Learning to Love Right

What do you love about your partner? On a recent Saturday morning in the rectory of the Our Lady of Good Council church on Manhattan’s Upper East Side, Christopher Mueller asks soon-to-be spouses to yell out answers in front of more than 100 strangers. After some moments of hesitation, a young woman offers, “his sense of humor,” and a man says he loves his fiancée’s patience.

Mueller is the coordinator of marriage preparation programs in the Archdiocese of New York, and the shout-outs are his way of making the 60 engaged couples at his marriage preparation class feel like they’re part of a conversation rather than enduring a lecture.

The tradition started in 1946, when the Chicago Archdiocese offered the first Pre-Cana class. But as divorce rates in the U.S. grew the idea behind such classes took hold. In 1960 there were only 2.2 divorces per 1,000 people, according to the U.S. Census Bureau. By 1970 the number had jumped to 3.5 per 1,000 and in 1979 reached a peak of 5.3. The U.S. Catholic Bishops issued a family ministry document in 1978 that strongly suggested, but did not require, marriage preparation classes for engaged couples.Mueller runs a number of “Pre-Cana” classes, so named because the first miracle Jesus performed was turning water into wine at a wedding in Canaan. Instead of spirits, the couples this morning can choose between juice and coffee with their donuts and bagels. The breakfast buffet is the carrot; the stick is that without attending two six-hour classes, the couples cannot get married in a Catholic church.

 

Today, few Catholic priests will perform a marriage without the couple having a Pre-Cana certificate, according to the U.S. Conference of Catholic Bishops.

Other religions are also mandating such pre-wedding preparations. While marriage prep classes aren’t mandatory for Lutherans, Pastor J. Elise Brown at the Advent Lutheran Church in Manhattan says more couples are asking her for them. And in the Orthodox Jewish community, pre-wedding classes are often a mix of group sessions, conversations between the couple and a rabbi, and individual sessions where the man talks with the rabbi, and the woman talks with a female counselor. Called Chosson Kallah classes (Hebrew for groom and bride), they are required by almost all rabbis and found throughout the orthodox community in New York, says Marc Goldman, the founder of the Jewish dating website SawYouAtSinai.

Today, fewer Catholics than ever are getting married. While the total number of Catholics in the Archdiocese of New York has increased from 2.2 million in 1988 to 2.6 million in 2008, the number of marriages officiated in the church has fallen by half over the same period. In 1988, there were 10,766 marriages, or one per 205 Catholics; 20 years later, that number is 4,937, or one per 522, numbers that are mirrored in dioceses across the U.S.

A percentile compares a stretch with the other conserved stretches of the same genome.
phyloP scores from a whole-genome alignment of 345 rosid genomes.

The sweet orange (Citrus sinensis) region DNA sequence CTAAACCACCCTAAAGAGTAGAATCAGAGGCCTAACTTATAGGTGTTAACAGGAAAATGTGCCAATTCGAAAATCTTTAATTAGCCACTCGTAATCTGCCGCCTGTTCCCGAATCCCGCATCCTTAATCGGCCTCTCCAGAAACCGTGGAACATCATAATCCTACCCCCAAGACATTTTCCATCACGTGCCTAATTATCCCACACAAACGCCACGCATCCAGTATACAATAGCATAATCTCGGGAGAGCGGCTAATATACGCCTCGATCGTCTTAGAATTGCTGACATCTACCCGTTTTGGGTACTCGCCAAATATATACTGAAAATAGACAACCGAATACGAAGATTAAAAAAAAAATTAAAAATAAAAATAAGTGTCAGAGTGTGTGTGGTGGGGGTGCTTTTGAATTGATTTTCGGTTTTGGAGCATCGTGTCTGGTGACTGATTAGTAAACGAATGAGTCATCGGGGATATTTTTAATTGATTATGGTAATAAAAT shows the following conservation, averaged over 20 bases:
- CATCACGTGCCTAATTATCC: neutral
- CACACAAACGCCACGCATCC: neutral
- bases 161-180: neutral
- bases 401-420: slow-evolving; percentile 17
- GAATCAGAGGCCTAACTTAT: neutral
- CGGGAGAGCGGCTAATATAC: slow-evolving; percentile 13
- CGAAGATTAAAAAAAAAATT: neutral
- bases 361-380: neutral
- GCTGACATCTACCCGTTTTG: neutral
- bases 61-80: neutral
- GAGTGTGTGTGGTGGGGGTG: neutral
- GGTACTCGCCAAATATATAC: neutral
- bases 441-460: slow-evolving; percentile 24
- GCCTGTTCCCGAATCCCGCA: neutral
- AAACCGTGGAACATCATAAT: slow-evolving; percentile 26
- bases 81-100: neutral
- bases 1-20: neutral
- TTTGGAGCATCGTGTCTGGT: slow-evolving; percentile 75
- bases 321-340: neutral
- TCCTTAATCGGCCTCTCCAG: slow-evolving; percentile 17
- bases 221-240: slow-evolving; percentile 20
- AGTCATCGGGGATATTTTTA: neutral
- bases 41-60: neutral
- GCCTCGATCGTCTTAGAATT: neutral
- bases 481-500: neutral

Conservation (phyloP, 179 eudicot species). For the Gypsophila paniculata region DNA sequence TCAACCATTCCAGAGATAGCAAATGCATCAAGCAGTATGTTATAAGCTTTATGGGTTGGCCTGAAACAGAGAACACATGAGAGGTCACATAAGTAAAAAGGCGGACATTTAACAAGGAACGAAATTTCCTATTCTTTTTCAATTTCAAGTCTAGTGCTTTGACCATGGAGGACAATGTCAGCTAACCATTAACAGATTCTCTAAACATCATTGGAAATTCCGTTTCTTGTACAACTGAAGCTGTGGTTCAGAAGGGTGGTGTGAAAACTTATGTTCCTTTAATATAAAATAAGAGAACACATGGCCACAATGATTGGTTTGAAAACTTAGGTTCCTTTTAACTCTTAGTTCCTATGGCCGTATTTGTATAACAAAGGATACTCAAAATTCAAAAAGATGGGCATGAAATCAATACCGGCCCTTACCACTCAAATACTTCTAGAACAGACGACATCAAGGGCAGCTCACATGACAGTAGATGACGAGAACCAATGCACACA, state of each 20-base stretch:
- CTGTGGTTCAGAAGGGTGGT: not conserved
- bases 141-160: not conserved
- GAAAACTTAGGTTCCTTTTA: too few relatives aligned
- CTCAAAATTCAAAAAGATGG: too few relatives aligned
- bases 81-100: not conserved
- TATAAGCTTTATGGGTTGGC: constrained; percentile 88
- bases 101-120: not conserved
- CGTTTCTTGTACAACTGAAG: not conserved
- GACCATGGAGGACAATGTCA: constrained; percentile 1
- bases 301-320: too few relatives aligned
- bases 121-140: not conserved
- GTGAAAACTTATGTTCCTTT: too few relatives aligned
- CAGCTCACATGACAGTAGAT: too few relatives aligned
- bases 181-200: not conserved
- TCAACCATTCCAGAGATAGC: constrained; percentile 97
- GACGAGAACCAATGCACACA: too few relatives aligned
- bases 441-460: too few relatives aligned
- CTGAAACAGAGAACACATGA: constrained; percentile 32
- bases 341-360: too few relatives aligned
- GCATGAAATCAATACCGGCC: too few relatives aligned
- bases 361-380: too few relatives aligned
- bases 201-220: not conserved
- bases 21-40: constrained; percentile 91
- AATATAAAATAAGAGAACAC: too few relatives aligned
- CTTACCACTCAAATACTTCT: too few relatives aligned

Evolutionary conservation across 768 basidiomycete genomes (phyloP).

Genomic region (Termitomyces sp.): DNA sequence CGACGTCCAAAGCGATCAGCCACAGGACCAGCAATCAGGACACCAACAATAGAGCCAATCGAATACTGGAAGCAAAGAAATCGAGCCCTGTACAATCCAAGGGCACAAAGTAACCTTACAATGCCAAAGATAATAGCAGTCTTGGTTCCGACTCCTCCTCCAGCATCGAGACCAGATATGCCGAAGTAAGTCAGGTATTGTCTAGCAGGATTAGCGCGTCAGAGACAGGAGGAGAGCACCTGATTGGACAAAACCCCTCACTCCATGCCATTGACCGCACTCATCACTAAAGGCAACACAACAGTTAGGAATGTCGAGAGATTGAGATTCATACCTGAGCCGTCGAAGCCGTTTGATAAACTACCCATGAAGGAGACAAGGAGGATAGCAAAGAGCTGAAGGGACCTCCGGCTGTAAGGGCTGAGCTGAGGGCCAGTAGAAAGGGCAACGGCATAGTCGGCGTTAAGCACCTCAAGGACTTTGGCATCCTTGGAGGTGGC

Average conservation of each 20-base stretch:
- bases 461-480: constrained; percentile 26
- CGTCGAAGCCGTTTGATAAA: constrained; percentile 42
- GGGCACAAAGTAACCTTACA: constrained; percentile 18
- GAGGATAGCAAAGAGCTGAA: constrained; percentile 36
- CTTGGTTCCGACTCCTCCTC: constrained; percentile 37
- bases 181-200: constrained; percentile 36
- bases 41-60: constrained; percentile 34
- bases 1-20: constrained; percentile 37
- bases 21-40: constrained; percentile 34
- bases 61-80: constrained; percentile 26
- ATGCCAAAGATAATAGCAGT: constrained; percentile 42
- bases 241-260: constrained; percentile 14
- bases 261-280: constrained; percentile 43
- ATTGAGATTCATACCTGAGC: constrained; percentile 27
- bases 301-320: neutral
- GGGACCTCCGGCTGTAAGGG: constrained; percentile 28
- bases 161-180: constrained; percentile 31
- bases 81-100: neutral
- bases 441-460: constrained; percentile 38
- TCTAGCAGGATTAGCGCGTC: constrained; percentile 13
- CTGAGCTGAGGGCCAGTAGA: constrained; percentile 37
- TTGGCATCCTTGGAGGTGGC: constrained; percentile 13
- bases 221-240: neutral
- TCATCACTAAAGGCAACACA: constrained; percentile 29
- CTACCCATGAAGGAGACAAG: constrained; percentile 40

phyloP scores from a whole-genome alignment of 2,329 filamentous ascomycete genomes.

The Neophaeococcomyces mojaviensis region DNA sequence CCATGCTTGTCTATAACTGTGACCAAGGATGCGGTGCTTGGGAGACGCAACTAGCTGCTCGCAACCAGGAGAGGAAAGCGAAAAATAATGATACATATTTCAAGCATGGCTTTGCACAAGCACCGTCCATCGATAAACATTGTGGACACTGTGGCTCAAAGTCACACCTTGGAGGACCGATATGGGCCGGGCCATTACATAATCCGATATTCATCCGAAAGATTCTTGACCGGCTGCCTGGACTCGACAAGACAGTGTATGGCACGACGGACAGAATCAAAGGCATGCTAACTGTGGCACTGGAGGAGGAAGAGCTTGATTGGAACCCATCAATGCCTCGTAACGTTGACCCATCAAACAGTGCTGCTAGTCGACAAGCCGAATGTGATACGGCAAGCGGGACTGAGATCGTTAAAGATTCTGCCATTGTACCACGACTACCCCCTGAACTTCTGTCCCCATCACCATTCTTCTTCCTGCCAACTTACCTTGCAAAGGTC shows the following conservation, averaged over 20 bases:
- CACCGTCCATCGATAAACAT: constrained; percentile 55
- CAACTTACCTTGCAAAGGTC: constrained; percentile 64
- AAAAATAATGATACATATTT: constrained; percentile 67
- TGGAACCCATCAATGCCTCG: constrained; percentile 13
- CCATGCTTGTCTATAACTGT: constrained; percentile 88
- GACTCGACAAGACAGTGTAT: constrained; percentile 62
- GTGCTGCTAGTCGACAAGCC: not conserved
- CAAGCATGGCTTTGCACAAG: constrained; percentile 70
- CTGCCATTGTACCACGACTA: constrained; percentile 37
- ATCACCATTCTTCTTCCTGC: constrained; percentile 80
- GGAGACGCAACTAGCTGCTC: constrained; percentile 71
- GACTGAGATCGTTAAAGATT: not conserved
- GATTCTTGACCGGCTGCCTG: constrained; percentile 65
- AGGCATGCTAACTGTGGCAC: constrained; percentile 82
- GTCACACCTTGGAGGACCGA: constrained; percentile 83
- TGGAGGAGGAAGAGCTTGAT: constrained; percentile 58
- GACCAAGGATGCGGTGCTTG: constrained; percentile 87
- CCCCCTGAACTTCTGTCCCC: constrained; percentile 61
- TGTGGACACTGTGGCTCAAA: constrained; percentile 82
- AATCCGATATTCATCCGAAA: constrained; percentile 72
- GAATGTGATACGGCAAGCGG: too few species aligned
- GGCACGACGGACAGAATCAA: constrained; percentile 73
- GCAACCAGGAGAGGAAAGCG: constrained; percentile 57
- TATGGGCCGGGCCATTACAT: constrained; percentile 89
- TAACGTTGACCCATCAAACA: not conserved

Mueller and his wife, Constanza, have been teaching Pre-Cana classes for six years. In their class this morning, some couples sit with arms linked and leaning forward, clearly enthralled, while others doodle or play with cellphones.

As the Muellers’ class progresses, they get down to nitty-gritty issues like financial planning and the use of natural family planning instead of artificial contraception. After five hours, participants are free to go, but not before giving their beloved a one-minute hug. “This is going to make your marriage stronger!” Constanza Mueller says.

Before their 2010 New Year’s Eve wedding, Rachel and Jonathon McCarthy, both 25, of Appleton, Wis., attended not just the mandatory Pre-Cana class in their home diocese of Green Bay, but also a natural family planning class and a seminar called God’s Plan for a Joy-Filled Marriage. While they enjoyed the other classes, they found the mandatory prep class unhelpful, because it focused mostly on secular topics like how to argue well with your spouse.

“We’ve been in a fight before,” Jonathon McCarthy remembers thinking at the time.  “We know how to get through it. That’s why we’re getting married.”

Yet both say that marriage preparation was a good idea. “As a whole, it was a great experience,” Rachel McCarthy says.

For Kalina, 25, and Harrison Cavallero, 26, of Downey, Calif., their weekend-long marriage prep in January 2011 was valuable, said Harrison Cavallero, even though he isn’t Catholic.

“Leading up to a wedding, so much of it is just planning that one day,” he says. “For that one weekend, we put the wedding out of our mind and focused on the marriage.”

Brown, the Lutheran pastor, runs individual couple sessions rather than large classes, and will officiate only at weddings where the couple has had four to six sessions of counseling with her. “I have had experiences where I had to tell couples I can’t marry them after counseling them,” Brown says. “There’s been a couple of times where there’s been evidence of domestic violence.” Other deal-breakers for her are substance abuse by a partner, or too much conflict in a couple’s relationship.

Do marriage prep classes work?  Absolutely, according to Ryan Carlson, project director at the University of Central Florida Marriage and Family Research Institute.

“Research is pretty clear that people who attend pre-marital classes have longer-lasting relationships,” he says. “And a lot of times, it is because couples are addressing topics in these classes that they don’t address on their own.”

Yet some skeptics see a self-selection bias. “People who choose to take the classes are perhaps more likely to have successful marriages in any case,” says Scott Labby, of Greenfield Labby, a New York/Boston law firm focused on family and matrimonial practice, in an email. “It is possible that the main benefit of marriage classes might be to make some people decide they probably shouldn’t get married at all.”